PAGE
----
Chapter contents

Posted June 2019

Megabirnaviridae: The family

Member taxa

Supporting information

  • Authors - corresponding authors: Nobuhiro Suzuki (
  • References


A summary of this ICTV Report chapter has been published as an ICTV Virus Taxonomy Profile article in the Journal of General Virology, and should be cited when referencing this online chapter as follows:

Yukiyo Sato, Naoyuki Miyazaki, Satoko Kanematsu, Jiatao Xie, Said A. Ghabrial, Bradley I. Hillman, Nobuhiro Suzuki and ICTV Report Consortium, 2019, ICTV Virus Taxonomy Profile: Megabirnaviridae, Journal of General Virology, (In Press)


Megabirnaviridae is a family of non-enveloped spherical viruses with segmented (2 linear segments, each of 7.2–8.9 kbp) dsRNA genomes, comprising 16.1 kbp in total. There is one genus in the family, Megabirnavirus, to which is assigned the single species Rosellinia necatrix megabirnavirus 1. The exemplar strain infects the white root rot fungus (Rosellinia necatrix) and confers hypovirulence to the host fungi. Megabirnaviruses are characterized by their bisegmented genome with 5′-untranslated regions of over 1.6 kb, and large protrusions on the particle surface.

Table 1.Megabirnaviridae. Characteristics of members of the family Megabirnaviridae



Typical member

Rosellinia necatrix megabirnavirus 1-W779, (dsRNA1: AB512282; dsRNA2: AB512283), species Rosellinia necatrix megabirnavirus 1, genus Megabirnavirus


Isometric, non–enveloped particles, 52 nm in diameter; dsRNA segments likely to be individually encapsidated


Two linear dsRNAs of 7.2–8.9 kbp, 16.1 kbp in total


No information available


Possible internal ribosomal entry site at the long 5′-non-coding region of over 1.6 kb allows translation of the 5′-proximal open reading frames (ORFs) on RNA1 and RNA2. The 3′-proximal ORF of dsRNA1 is translated via -1 ribosomal frameshifting. No information is available the expression of the dsRNA2 downstream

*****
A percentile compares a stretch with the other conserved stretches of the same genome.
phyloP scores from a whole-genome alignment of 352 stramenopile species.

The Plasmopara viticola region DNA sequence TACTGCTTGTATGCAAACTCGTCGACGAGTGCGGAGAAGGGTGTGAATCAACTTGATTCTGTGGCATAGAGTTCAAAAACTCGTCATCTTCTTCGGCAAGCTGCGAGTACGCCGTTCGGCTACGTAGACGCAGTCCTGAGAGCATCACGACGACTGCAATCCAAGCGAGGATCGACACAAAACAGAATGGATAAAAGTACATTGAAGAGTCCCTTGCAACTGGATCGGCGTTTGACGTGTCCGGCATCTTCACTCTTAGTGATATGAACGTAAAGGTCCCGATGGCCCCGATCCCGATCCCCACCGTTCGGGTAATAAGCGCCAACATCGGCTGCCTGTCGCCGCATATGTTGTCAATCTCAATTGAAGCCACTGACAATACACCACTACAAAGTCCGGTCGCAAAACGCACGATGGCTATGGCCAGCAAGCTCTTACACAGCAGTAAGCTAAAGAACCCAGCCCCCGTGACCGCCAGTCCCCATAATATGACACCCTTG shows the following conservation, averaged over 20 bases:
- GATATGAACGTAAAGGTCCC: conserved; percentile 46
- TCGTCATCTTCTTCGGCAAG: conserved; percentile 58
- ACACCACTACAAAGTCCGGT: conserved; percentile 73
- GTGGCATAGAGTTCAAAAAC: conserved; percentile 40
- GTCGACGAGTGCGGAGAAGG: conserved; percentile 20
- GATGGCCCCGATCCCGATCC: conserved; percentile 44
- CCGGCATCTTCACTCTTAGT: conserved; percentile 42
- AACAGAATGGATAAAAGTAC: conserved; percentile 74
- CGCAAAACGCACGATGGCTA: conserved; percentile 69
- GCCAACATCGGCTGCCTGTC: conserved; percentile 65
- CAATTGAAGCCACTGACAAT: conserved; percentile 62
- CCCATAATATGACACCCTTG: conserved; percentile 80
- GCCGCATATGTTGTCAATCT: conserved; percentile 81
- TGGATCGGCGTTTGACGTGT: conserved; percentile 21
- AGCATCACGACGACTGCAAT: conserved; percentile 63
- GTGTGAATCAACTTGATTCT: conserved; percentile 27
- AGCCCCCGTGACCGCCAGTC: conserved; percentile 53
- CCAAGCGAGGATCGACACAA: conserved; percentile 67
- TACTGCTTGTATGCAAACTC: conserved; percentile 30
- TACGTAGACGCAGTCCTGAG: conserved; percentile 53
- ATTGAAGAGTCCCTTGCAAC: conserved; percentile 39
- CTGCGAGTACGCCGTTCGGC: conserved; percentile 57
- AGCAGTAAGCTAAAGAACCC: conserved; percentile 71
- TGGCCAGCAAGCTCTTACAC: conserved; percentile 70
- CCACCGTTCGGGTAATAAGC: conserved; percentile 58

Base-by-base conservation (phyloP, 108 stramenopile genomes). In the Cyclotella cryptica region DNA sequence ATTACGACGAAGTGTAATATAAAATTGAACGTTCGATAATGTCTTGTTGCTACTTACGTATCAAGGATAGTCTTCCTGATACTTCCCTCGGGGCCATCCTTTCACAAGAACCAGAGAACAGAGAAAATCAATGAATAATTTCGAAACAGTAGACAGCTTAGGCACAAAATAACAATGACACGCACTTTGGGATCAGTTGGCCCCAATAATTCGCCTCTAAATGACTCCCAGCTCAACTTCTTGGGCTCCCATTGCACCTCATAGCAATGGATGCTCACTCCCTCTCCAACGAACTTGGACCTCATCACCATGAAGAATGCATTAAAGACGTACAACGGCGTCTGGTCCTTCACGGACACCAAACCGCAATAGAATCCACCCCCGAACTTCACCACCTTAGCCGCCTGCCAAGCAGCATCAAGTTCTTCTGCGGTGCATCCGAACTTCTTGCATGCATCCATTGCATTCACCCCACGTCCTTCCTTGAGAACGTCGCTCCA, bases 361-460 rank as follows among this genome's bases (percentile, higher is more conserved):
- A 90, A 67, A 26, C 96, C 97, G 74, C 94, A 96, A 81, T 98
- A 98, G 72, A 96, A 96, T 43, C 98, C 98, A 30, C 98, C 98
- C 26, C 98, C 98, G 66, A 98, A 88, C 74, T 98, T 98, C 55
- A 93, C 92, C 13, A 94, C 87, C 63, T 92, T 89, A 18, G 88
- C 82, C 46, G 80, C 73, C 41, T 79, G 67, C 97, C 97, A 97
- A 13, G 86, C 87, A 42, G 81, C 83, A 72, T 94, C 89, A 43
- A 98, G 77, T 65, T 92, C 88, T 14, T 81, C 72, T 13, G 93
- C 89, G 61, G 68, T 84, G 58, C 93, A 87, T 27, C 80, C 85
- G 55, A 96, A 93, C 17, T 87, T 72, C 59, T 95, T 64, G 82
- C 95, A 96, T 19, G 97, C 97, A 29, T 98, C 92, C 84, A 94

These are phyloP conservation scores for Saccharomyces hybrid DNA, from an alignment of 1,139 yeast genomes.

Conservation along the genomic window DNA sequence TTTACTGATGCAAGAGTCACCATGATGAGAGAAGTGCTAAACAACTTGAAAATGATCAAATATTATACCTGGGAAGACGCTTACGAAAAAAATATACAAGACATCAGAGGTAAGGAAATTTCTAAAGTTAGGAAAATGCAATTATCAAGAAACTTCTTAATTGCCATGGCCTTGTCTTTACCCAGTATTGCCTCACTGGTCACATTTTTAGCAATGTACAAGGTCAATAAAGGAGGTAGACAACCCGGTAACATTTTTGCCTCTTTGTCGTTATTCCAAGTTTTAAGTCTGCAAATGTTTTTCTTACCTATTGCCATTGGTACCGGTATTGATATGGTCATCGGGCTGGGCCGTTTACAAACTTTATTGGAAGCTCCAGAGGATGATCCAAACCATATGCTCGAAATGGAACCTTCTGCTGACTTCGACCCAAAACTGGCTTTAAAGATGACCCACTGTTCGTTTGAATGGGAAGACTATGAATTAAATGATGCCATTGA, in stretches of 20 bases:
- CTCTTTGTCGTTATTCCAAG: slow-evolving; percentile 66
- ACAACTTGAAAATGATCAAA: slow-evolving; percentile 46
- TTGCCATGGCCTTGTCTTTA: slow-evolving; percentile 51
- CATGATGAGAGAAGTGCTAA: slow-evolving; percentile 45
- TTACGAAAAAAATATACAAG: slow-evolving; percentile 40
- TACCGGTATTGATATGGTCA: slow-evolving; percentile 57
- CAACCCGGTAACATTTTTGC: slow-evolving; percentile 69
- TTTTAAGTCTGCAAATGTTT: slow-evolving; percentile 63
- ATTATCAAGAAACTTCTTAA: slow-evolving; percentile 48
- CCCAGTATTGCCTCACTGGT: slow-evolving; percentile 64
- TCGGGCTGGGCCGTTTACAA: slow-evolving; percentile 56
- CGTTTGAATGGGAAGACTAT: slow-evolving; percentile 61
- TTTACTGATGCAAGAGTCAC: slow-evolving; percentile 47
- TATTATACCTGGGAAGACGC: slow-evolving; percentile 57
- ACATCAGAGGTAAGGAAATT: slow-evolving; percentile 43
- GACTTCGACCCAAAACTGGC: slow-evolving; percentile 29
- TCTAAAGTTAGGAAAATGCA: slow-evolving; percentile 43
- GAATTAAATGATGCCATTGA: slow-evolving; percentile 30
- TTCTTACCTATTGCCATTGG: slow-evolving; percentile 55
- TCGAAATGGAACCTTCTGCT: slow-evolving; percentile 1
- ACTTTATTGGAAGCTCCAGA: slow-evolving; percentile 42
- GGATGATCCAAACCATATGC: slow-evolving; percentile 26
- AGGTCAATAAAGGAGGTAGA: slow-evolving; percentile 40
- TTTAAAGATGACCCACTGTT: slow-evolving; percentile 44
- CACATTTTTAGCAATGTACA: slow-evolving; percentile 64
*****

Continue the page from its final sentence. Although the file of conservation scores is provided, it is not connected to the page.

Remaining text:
Host Range



Realm Riboviria. One genus including a single species



The genomic dsRNAs of Rossellinia necatrix megabirnavirus 1-W779 (RnMBV1-W779) are encapsidated in non-enveloped spherical particles with 52 nm diameter (Figure 1.Megabirnaviridae) (Chiba et al., 2009, Miyazaki et al., 2015). The capsid is composed of 60 asymmetrical homodimers of capsid proteins (CPs) with a T=1 lattice, presumed to produce 120 protrusions on the virus surface, each with a width of ~4.5 nm and a height of ~5.0 nm (Figure 2.Megabirnaviridae) (Miyazaki et al., 2015). The major capsid protein (CP) is encoded by the 5′-proximal ORF on dsRNA1 which also encodes an RNA-directed RNA polymerase (RdRP) by the 3′-proximal ORF (Figure 2.Megabirnaviridae). Purified virions include CP-RdRP fusion protein which is translated from bicistronic transcripts of dsRNA1 (Chiba et al., 2009, Salaipeth et al., 2014).

Figure 1.Megabirnaviridae. Transmission electron micrograph of negatively-stained virions of the strain W779 of Rosellinia necatrix megabirnavirus 1 (RnMBV1-W779), a member of the type species of the genus Megabirnavirus. The scale bar represents 100 nm. Reproduced with permission from (Chiba et al., 2009).

Figure 2.Megabirnaviridae. Three-dimensional cryo-electron microscopy reconstruction of virions of Rosellinia necatrix megabirnavirus 1-W779 (RnMBV1-W779) at a resolution of 15.7 . Surface representation of RnMBV1-W779. The scale bar represents 200 (20 nm) (Left). Structure of the protruding domains in each of the A and B capsid subunits highlighted in orange and red, respectively (Right). Reproduced with permission from (Miyazaki et al., 2015).

Physicochemical and physical properties


Nucleic acid

Members of the family Megabirnaviridae possess bipartite linear dsRNA segments, termed dsRNA1 (8.9 kbp) and dsRNA2 (7.2. kbp). There are variable and unequal molar ratios of the two segments in purified virion preparations suggesting that they are packaged separately (Chiba et al., 2009).